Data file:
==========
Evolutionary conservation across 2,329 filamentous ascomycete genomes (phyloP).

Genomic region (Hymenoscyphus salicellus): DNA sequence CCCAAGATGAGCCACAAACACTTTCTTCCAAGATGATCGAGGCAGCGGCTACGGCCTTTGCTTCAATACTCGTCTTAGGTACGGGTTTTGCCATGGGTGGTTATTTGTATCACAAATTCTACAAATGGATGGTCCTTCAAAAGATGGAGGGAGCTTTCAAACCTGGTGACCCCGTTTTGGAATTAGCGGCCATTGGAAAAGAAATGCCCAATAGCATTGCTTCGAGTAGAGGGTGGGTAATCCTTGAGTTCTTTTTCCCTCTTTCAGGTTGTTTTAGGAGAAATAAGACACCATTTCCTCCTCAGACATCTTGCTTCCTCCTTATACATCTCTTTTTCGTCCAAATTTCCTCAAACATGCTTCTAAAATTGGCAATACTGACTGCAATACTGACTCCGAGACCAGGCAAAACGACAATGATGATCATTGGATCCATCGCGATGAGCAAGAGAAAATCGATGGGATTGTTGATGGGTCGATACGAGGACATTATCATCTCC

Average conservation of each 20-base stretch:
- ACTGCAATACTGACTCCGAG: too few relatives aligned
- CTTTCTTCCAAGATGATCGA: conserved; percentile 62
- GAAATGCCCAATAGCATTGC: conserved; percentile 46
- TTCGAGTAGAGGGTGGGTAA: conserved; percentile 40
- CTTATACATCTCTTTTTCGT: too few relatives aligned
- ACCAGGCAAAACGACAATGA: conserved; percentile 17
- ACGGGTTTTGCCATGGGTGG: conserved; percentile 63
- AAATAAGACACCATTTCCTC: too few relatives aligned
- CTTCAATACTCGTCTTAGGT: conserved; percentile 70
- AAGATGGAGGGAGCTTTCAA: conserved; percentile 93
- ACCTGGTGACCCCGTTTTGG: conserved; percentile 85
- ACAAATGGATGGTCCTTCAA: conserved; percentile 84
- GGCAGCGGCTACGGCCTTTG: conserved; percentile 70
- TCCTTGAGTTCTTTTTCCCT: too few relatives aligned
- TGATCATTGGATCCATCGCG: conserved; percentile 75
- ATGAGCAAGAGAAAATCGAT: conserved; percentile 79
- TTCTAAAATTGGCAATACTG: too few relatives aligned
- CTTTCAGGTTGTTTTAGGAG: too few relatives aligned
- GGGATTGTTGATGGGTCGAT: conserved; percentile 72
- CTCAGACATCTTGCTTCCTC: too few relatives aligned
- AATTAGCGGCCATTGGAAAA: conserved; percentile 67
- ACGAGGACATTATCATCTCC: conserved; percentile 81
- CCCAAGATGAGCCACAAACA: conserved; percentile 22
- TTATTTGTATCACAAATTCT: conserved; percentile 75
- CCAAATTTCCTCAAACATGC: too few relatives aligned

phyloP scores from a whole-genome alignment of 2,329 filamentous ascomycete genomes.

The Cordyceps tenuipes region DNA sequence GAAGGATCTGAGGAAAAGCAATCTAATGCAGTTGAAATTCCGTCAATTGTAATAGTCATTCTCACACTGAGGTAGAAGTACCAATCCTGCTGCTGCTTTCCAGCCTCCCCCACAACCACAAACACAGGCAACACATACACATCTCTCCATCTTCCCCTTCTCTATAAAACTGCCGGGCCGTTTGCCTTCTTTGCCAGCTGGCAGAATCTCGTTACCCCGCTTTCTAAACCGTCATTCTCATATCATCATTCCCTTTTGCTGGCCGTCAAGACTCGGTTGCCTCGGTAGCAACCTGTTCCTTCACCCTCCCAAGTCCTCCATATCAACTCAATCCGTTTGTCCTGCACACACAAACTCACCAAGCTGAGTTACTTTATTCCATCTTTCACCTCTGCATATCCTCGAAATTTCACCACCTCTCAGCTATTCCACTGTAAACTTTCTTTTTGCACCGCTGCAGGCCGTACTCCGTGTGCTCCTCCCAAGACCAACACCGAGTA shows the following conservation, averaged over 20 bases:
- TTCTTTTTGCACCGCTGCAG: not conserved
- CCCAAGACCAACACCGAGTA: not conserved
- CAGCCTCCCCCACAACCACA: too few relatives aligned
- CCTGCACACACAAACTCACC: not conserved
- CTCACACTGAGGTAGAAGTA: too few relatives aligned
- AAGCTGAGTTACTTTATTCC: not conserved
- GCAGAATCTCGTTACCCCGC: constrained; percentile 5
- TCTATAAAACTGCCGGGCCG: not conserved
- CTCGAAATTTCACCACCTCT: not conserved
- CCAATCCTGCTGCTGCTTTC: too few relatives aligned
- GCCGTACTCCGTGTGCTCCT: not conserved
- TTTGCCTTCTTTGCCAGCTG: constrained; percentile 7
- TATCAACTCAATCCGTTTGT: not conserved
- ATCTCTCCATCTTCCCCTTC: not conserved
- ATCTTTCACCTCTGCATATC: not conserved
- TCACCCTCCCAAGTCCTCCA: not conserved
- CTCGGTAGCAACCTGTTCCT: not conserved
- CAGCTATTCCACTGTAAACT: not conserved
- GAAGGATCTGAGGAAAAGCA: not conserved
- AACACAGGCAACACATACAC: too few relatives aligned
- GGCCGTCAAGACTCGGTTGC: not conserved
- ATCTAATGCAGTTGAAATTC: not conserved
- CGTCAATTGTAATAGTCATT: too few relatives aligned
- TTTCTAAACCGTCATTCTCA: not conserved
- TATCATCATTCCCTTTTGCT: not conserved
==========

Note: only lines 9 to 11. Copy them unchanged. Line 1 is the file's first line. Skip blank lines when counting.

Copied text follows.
- ACCAGGCAAAACGACAATGA: conserved; percentile 17
- ACGGGTTTTGCCATGGGTGG: conserved; percentile 63
- AAATAAGACACCATTTCCTC: too few relatives aligned